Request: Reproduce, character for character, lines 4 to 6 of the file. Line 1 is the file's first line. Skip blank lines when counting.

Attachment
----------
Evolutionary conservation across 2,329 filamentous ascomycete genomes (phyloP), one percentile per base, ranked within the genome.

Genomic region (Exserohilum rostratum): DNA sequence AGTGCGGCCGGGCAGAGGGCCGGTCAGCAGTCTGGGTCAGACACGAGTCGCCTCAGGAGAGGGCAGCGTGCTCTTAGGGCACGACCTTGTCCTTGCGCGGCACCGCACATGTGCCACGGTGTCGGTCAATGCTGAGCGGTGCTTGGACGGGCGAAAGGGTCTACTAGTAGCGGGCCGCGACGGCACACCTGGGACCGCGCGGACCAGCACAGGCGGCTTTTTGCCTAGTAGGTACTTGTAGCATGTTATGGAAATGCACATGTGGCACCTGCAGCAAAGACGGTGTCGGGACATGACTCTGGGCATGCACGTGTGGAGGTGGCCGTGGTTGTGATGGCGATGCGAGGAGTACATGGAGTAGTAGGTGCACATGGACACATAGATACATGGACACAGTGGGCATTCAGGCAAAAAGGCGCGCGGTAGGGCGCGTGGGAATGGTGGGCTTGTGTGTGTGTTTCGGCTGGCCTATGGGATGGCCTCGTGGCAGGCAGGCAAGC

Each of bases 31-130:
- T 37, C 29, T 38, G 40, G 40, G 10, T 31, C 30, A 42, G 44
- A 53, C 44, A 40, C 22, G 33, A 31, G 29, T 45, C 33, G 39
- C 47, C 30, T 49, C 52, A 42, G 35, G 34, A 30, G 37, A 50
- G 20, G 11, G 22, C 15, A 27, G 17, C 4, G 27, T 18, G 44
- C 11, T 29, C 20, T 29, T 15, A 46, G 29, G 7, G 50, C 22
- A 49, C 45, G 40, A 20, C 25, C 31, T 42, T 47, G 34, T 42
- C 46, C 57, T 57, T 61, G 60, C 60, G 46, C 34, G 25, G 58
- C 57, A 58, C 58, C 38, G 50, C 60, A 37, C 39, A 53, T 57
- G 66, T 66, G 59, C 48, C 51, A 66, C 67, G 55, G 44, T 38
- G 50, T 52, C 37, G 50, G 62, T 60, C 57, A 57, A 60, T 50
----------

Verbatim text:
- T 37, C 29, T 38, G 40, G 40, G 10, T 31, C 30, A 42, G 44
- A 53, C 44, A 40, C 22, G 33, A 31, G 29, T 45, C 33, G 39
- C 47, C 30, T 49, C 52, A 42, G 35, G 34, A 30, G 37, A 50